Probably the worst that can happen is tripping on the weft as you walk away. That’s like pulling on a drawstring which totally rumples up the fabric.

For that reason. I am now in the habit of parking my shuttles, in this case two, on top of the fabric at the base of the warp before I remove my backstrap and place the near beam gently down on the floor. You can see the nice light-colored sword that is sitting under my black threads. And, there nestled between the two swords is the sweetest little tool that I am using to help pick-up the threads. My student, Claire, made that and gave it to me when I was visiting in Tasmania. It was cut from a stick from an apple tree. You might know that Tasmania is often referred to as the “Apple Isle”. 

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You will notice that I have managed to get through this post so far without any reference to my books! Until now!! Those who have been following my blog over the years will realize that my travel-to-teach lifestyle can no longer be. Fortunately, I can continue teaching and showing you things through my blog posts. I try to illustrate with as many pictures as possible. I know that not everyone wants to read all the text and that just being able to scroll through some eye-candy is also nice.

And, there’s also teaching via my books which gives me an income. So, I will leave you here with a little bit about my latest books and hope that you may feel inspired to make a purchase. And to all those who already have….THANK YOU!

 

One of the features of my most recent publications is the inclusion of supplemental instructional video clips.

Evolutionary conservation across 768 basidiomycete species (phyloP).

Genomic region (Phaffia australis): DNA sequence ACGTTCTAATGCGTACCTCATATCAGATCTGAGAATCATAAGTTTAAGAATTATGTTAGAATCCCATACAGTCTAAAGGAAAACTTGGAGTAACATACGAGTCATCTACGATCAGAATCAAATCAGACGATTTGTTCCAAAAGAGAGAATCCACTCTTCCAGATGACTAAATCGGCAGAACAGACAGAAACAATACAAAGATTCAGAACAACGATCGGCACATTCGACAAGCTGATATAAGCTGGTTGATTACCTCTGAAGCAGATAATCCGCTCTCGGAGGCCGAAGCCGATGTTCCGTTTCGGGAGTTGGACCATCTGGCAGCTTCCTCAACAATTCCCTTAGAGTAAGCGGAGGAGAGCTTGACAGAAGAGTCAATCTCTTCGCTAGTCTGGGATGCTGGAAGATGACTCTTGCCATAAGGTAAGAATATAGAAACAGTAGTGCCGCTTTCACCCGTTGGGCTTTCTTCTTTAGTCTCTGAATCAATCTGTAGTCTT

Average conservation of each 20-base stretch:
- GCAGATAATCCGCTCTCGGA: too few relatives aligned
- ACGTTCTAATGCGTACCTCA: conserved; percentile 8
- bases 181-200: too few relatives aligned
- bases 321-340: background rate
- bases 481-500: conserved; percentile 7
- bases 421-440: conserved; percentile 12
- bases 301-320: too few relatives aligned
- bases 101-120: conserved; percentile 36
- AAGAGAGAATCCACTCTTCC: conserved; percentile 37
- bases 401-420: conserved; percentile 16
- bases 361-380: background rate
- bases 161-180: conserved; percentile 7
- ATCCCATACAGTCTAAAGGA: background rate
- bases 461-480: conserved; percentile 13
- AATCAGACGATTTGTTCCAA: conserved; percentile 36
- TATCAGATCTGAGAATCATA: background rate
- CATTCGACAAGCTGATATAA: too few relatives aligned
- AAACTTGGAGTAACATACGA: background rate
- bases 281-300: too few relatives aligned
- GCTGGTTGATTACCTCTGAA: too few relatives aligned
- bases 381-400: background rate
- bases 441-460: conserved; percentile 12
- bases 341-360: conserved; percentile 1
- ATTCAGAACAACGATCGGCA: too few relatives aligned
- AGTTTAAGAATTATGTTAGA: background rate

I know that some people like to have movements and steps frozen in images. Others like to have detailed written instructions that help them to visualize the process. And others like to hear the instructions while watching the movements on video. Some people tell me that they hear my voice in their heads as they weave.

I like to include all three options so that I can satisfy a variety of learning styles. Apart from the instructional video clips, I include some “just weaving” clips so that you can also watch the movements in silence without interruption.

All my books are available at Taproot Video as PDFs. The titles in English are also available as spiral-bound books.

 

 

 


Responses

  1. I love this tour of your tools Laverne! Thankyou. My favourite tool also helps me see dark threads more clearly in low light: my metal pick-up stick. It is made from a mixture of metals that catches the light beautifully and shines pink between the threads. You have helped me realise it would be useful to find something larger made from metal that I can use as a sword – I will be keeping my eyes open 🙂

    • Hmmm….I have never considered a metal sword. That would add a different note to the musical loom sounds.

  2. There is something so deeply satisfying about this – admiring your tools and remembering where you got them, and talking about organizing them. It gives that “all’s right with the world” feeling – much appreciated in these crazy times!

    • Yes! And just allowing oneself the time to do it and enjoy it. I realized that was something I hadn’t done in a long time. There always seemed to be something more urgent to attend to.

  3. I love your little apple pick up tool, what a sweet present! Taking time to tidy and organize our crafts feels good once we allow ourselves time to do it! I too am trying to get my self organized as well, slow going at times. . .

    Enjoy!

    • Yes, I love the apple tool, Kelli. It has sat in my tool bag waiting to find its purpose. As for the organizing, there are four drawers in the chest I bought and I have spent considerable time getting lost in each and every one! I consider it a luxury being able to do that.